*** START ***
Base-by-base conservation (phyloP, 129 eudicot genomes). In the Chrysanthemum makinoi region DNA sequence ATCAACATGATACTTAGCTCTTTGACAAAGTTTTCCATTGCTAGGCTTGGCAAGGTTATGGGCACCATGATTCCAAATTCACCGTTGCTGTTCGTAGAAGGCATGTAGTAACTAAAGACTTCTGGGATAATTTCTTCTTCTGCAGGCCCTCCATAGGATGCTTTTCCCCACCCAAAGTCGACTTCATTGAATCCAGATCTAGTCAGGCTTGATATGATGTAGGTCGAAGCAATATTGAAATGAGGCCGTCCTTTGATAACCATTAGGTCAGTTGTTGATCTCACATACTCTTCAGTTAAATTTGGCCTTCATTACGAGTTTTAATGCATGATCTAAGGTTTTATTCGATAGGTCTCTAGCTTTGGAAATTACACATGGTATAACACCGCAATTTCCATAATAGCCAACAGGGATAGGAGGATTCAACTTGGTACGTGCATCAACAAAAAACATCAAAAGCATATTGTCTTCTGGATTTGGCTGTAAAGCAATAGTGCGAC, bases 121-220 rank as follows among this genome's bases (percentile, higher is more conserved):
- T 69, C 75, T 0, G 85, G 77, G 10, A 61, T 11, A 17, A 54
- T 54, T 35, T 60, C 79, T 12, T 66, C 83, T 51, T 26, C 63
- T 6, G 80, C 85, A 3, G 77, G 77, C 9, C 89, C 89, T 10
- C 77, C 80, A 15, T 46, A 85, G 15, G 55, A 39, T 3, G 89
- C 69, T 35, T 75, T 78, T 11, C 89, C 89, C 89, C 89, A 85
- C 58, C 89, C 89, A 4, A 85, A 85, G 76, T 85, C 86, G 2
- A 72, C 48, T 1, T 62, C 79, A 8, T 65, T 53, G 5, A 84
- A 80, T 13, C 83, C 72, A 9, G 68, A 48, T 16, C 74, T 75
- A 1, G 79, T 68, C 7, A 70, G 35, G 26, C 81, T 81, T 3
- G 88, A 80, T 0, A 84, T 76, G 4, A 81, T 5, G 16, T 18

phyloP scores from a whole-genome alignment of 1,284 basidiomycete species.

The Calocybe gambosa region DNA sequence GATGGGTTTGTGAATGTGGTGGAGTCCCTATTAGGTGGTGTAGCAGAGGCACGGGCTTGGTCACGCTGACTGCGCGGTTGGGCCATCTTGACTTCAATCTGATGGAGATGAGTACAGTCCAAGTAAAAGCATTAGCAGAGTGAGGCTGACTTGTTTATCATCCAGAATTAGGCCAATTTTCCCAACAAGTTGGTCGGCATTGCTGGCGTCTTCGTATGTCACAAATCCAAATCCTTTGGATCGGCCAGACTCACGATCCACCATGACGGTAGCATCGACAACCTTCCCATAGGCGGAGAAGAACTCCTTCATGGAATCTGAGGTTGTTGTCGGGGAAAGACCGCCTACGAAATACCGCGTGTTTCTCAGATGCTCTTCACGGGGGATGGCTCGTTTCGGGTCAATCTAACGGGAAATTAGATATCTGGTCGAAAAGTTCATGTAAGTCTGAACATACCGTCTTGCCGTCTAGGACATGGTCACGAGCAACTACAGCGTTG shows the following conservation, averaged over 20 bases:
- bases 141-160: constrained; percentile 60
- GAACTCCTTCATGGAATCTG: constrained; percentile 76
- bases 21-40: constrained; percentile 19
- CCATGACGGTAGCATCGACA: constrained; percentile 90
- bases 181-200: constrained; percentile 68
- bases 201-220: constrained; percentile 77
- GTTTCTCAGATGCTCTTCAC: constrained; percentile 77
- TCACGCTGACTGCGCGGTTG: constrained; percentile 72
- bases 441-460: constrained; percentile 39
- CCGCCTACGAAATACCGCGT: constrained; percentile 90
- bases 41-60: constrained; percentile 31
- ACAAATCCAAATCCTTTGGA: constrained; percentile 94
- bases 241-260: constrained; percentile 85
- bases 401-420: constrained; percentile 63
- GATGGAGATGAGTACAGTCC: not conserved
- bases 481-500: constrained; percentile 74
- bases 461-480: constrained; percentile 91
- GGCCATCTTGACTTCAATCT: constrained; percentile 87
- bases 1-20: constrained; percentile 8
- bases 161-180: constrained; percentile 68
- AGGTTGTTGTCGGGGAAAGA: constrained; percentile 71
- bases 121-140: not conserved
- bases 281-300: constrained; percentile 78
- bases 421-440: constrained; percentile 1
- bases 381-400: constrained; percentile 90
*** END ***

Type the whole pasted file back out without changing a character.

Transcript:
Base-by-base conservation (phyloP, 129 eudicot genomes). In the Chrysanthemum makinoi region DNA sequence ATCAACATGATACTTAGCTCTTTGACAAAGTTTTCCATTGCTAGGCTTGGCAAGGTTATGGGCACCATGATTCCAAATTCACCGTTGCTGTTCGTAGAAGGCATGTAGTAACTAAAGACTTCTGGGATAATTTCTTCTTCTGCAGGCCCTCCATAGGATGCTTTTCCCCACCCAAAGTCGACTTCATTGAATCCAGATCTAGTCAGGCTTGATATGATGTAGGTCGAAGCAATATTGAAATGAGGCCGTCCTTTGATAACCATTAGGTCAGTTGTTGATCTCACATACTCTTCAGTTAAATTTGGCCTTCATTACGAGTTTTAATGCATGATCTAAGGTTTTATTCGATAGGTCTCTAGCTTTGGAAATTACACATGGTATAACACCGCAATTTCCATAATAGCCAACAGGGATAGGAGGATTCAACTTGGTACGTGCATCAACAAAAAACATCAAAAGCATATTGTCTTCTGGATTTGGCTGTAAAGCAATAGTGCGAC, bases 121-220 rank as follows among this genome's bases (percentile, higher is more conserved):
- T 69, C 75, T 0, G 85, G 77, G 10, A 61, T 11, A 17, A 54
- T 54, T 35, T 60, C 79, T 12, T 66, C 83, T 51, T 26, C 63
- T 6, G 80, C 85, A 3, G 77, G 77, C 9, C 89, C 89, T 10
- C 77, C 80, A 15, T 46, A 85, G 15, G 55, A 39, T 3, G 89
- C 69, T 35, T 75, T 78, T 11, C 89, C 89, C 89, C 89, A 85
- C 58, C 89, C 89, A 4, A 85, A 85, G 76, T 85, C 86, G 2
- A 72, C 48, T 1, T 62, C 79, A 8, T 65, T 53, G 5, A 84
- A 80, T 13, C 83, C 72, A 9, G 68, A 48, T 16, C 74, T 75
- A 1, G 79, T 68, C 7, A 70, G 35, G 26, C 81, T 81, T 3
- G 88, A 80, T 0, A 84, T 76, G 4, A 81, T 5, G 16, T 18

phyloP scores from a whole-genome alignment of 1,284 basidiomycete species.

The Calocybe gambosa region DNA sequence GATGGGTTTGTGAATGTGGTGGAGTCCCTATTAGGTGGTGTAGCAGAGGCACGGGCTTGGTCACGCTGACTGCGCGGTTGGGCCATCTTGACTTCAATCTGATGGAGATGAGTACAGTCCAAGTAAAAGCATTAGCAGAGTGAGGCTGACTTGTTTATCATCCAGAATTAGGCCAATTTTCCCAACAAGTTGGTCGGCATTGCTGGCGTCTTCGTATGTCACAAATCCAAATCCTTTGGATCGGCCAGACTCACGATCCACCATGACGGTAGCATCGACAACCTTCCCATAGGCGGAGAAGAACTCCTTCATGGAATCTGAGGTTGTTGTCGGGGAAAGACCGCCTACGAAATACCGCGTGTTTCTCAGATGCTCTTCACGGGGGATGGCTCGTTTCGGGTCAATCTAACGGGAAATTAGATATCTGGTCGAAAAGTTCATGTAAGTCTGAACATACCGTCTTGCCGTCTAGGACATGGTCACGAGCAACTACAGCGTTG shows the following conservation, averaged over 20 bases:
- bases 141-160: constrained; percentile 60
- GAACTCCTTCATGGAATCTG: constrained; percentile 76
- bases 21-40: constrained; percentile 19
- CCATGACGGTAGCATCGACA: constrained; percentile 90
- bases 181-200: constrained; percentile 68
- bases 201-220: constrained; percentile 77
- GTTTCTCAGATGCTCTTCAC: constrained; percentile 77
- TCACGCTGACTGCGCGGTTG: constrained; percentile 72
- bases 441-460: constrained; percentile 39
- CCGCCTACGAAATACCGCGT: constrained; percentile 90
- bases 41-60: constrained; percentile 31
- ACAAATCCAAATCCTTTGGA: constrained; percentile 94
- bases 241-260: constrained; percentile 85
- bases 401-420: constrained; percentile 63
- GATGGAGATGAGTACAGTCC: not conserved
- bases 481-500: constrained; percentile 74
- bases 461-480: constrained; percentile 91
- GGCCATCTTGACTTCAATCT: constrained; percentile 87
- bases 1-20: constrained; percentile 8
- bases 161-180: constrained; percentile 68
- AGGTTGTTGTCGGGGAAAGA: constrained; percentile 71
- bases 121-140: not conserved
- bases 281-300: constrained; percentile 78
- bases 421-440: constrained; percentile 1
- bases 381-400: constrained; percentile 90